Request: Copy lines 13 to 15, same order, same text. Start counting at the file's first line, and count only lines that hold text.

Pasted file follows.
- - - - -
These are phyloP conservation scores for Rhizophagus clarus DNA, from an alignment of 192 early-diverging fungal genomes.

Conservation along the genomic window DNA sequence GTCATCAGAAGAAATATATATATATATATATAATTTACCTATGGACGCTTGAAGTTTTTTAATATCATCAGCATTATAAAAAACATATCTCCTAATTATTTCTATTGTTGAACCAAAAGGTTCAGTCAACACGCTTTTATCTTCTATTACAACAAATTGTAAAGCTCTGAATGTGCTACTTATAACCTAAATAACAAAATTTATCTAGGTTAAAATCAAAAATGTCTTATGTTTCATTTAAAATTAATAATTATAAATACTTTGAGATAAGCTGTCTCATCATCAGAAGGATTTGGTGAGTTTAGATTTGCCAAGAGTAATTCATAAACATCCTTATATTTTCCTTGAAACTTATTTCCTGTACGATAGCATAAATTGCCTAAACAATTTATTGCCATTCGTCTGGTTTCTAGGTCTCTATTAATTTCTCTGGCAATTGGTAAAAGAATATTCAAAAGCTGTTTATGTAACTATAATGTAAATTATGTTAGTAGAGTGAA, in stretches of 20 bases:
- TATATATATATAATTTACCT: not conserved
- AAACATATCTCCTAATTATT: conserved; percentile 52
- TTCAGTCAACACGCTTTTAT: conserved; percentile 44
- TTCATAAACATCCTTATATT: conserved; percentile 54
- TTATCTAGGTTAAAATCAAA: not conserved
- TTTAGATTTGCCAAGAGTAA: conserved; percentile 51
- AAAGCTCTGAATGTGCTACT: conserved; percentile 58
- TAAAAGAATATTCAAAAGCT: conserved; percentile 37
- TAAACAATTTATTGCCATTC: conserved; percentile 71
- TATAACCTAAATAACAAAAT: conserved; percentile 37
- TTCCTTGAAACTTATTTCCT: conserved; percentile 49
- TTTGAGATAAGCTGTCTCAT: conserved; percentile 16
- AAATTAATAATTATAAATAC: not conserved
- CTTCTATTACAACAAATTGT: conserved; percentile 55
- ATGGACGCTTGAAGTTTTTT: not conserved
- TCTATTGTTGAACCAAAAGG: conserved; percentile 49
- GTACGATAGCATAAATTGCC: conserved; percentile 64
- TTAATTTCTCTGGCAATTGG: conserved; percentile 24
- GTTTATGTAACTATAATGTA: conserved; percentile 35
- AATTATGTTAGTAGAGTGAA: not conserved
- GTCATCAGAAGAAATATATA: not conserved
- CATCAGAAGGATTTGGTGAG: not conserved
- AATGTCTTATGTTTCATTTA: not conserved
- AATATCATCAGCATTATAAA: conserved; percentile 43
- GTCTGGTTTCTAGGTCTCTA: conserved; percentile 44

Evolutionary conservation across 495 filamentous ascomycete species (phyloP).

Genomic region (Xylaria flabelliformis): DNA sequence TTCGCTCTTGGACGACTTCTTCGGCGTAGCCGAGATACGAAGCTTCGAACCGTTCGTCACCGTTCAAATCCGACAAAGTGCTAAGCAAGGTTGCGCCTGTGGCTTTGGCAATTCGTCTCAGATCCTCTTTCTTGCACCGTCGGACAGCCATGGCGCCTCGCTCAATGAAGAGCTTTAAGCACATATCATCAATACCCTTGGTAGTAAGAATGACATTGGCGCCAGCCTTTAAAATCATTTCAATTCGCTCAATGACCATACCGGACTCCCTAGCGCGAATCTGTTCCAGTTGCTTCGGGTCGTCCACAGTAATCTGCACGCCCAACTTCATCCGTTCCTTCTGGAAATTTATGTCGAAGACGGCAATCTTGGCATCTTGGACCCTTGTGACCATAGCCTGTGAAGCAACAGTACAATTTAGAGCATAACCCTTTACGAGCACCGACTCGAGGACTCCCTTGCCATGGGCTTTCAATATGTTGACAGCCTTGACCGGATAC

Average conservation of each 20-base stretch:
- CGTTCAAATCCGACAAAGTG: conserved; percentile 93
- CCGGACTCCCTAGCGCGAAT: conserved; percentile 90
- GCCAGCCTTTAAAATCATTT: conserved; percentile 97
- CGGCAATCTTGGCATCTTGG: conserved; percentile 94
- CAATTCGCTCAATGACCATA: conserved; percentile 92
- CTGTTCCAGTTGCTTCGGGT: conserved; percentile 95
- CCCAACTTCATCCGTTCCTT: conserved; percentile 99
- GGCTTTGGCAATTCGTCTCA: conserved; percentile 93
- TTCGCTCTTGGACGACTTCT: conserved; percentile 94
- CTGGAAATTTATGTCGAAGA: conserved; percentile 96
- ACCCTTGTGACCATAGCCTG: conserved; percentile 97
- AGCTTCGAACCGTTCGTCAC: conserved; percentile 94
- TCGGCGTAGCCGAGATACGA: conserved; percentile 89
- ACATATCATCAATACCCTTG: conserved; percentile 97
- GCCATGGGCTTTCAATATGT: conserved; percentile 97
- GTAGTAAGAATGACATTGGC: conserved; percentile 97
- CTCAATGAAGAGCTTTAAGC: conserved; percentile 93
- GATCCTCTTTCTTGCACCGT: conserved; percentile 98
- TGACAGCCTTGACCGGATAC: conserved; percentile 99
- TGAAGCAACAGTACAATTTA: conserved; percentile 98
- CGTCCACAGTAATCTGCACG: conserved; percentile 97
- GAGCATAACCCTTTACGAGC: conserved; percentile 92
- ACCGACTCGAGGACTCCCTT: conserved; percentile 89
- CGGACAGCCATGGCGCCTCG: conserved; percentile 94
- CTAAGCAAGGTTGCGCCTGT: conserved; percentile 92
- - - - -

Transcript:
- TTCCTTGAAACTTATTTCCT: conserved; percentile 49
- TTTGAGATAAGCTGTCTCAT: conserved; percentile 16
- AAATTAATAATTATAAATAC: not conserved